Noorani’s retort to Geelani
Srinagar, May 17: Legal luminary and noted author A G Noorani Friday said he was astonished to see the statement of Hurriyat Conference (G) chairman Syed Ali Shah Geelani attacking his speech at the launch of the book “The Kashmir Dispute”.
Noorani Friday issued a counter-statement which states; “I was astonished and shocked when, on the evening of 16 May, a distinguished journalist informed me that Syed Ali Shah Geelani had issued a statement attacking my speech at the launch of my book the previous day. I had fixed an appointment to meet him the very next day - 17 May - explicitly to present to him a copy of my book.
In all fairness and decency, he ought to have waited till we met and indeed, till he had read the book. He did neither. I did what self-respect demanded. I phoned Mr Geelani to seek confirmation of the fact of his statement and informed him of my refusal to meet him.
My decision to do so was confirmed when I read his statement in Greater Kashmir the next day. It was not criticism of the kind which Mr Abdul Rahim Rather and some others made in dignified language on my charge of rigging in the last elections. Mr Geelani has responded viciously in the manner politicians do to opponents by casting personal aspersions and uttering falsehood. This to a friend of 20 years’ standing.
Mr Geelani accuses me of a “deliberate attempt to distort the facts regarding history and Kashmir issue; an aspersion beneath contempt. He next asserts that Mr M A Jinnah was “not against the plebiscite proposal”. But what he adds immediately thereafter flatly contradicts him. He says “when plebiscite proposal reached Jinnah for the first time, he took the stand owing to the partition principle. J&K has 85 percent Muslim population and hence the state should go with Pakistan. Jinnah also stated that there was no need for plebiscite as J&K should be part of Pakistan if partition principles would be applied.”
What else does this direct transfer mean if not rejection of plebiscite?
We are next told that Jinnah “later accepted the proposal for plebiscite on the condition that Indian forces and tribals should vacate Kashmir and Governors General of India and Pakistan should take over control of J&K and hold plebiscite without any delay.”
Significantly, no details are given as to when Jinnah declared plebiscite to be unnecessary and when “later” he relented conditionally. Glossed over is Jinnah’s consistent assertion that it was the ruler who had the right to decide on the accession. He did so on 13 June and 30 July 1947. He accepted the accession of Junagadh, a Hindu majority state, and strongly urged Hyderabad not to accede to India. In so many words he asked the Nizam to opt for martyrdom as Imam Hussain (RA) did.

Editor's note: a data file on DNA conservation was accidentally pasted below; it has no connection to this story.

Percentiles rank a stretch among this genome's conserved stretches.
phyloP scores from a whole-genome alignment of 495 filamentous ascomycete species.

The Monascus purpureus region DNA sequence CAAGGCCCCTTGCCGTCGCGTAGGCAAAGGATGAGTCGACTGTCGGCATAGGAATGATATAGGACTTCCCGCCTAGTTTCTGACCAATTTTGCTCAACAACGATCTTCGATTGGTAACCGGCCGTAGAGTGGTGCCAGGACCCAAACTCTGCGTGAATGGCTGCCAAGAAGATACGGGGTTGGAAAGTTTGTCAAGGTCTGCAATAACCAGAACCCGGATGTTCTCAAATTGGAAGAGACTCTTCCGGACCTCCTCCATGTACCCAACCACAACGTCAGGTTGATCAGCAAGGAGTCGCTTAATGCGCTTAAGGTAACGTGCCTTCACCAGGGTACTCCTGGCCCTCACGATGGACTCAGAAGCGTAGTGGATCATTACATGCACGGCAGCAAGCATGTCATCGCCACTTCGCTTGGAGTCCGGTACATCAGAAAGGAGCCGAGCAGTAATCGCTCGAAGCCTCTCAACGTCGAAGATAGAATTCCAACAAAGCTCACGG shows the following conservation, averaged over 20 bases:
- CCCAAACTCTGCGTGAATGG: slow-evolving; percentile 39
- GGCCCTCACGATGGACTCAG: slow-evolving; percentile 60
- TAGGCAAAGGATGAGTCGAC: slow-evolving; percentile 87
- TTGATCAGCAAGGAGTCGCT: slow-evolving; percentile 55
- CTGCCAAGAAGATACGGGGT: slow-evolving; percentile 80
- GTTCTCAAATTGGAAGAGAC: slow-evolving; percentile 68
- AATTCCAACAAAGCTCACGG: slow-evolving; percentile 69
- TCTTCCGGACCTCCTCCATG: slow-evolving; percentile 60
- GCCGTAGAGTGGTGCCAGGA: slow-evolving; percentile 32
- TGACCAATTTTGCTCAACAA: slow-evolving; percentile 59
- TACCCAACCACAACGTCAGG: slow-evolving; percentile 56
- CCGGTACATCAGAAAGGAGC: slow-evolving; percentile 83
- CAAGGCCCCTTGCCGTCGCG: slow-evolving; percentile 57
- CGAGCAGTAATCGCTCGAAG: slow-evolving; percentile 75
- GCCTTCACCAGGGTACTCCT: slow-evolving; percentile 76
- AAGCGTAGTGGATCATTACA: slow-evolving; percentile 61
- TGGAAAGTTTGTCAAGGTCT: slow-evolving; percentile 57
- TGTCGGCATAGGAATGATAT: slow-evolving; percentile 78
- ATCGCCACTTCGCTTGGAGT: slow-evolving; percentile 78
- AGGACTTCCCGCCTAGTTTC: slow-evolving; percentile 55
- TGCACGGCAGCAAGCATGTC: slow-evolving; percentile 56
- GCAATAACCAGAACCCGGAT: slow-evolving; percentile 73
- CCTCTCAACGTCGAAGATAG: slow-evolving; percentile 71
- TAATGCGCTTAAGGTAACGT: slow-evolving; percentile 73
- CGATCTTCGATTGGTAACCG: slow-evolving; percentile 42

Mr Geelani should stick to the record of my speech. All I had said was that on 1 November 1947, Lord Mountbatten presented to Jinnah a written proposal for plebiscite in all the states where the rulers’ religion was different from that of his people. Jinnah objected to the inclusion of Hyderabad and thus sacrificed Kashmir at the altar of Hyderabad. The document was presented at Government House, Lahore. Anyone literate enough to read can study its text reproduced at page 147 in Volume-I of my book. Incidentally, plebiscite in Kashmir was to be conducted jointly by the forces of India and Pakistan. Mr Geelani is utterly ignorant of the record.
Unlike Mr Geelani I have no axe to grind. The real reason for his attack emerges immediately after his accusation “we also reject his idea of four point proposal”. The personal vilification is designed to discredit that proposal. He is entitled to reject the proposal. But he should not have attacked me personally.
His ire was aroused in a detailed discussion of the proposal at a lunch I hosted at New Delhi on 6 March this year. Hence the hasty statement ahead of our meeting, can silence his followers but none else.
I have no wish to distract him (Geelani) in his dreams. No country in the world including Pakistan, regards the UN resolutions as relevant today. But that and much else can be debated in a civil manner.
My espousal of Kashmiris’ cause since 1962 long precedes Geelani’s foray into politics.
The hard-line “all or nothing” proposal shuts the door to conciliation and compromise. It may suit our “supreme leader” but the down-trodden oppressed people of Kashmir would continue to suffer.”
Lastupdate on : Fri, 17 May 2013 21:30:00 Makkah time
Lastupdate on : Fri, 17 May 2013 18:30:00 GMT
Lastupdate on : Sat, 18 May 2013 00:00:00 IST
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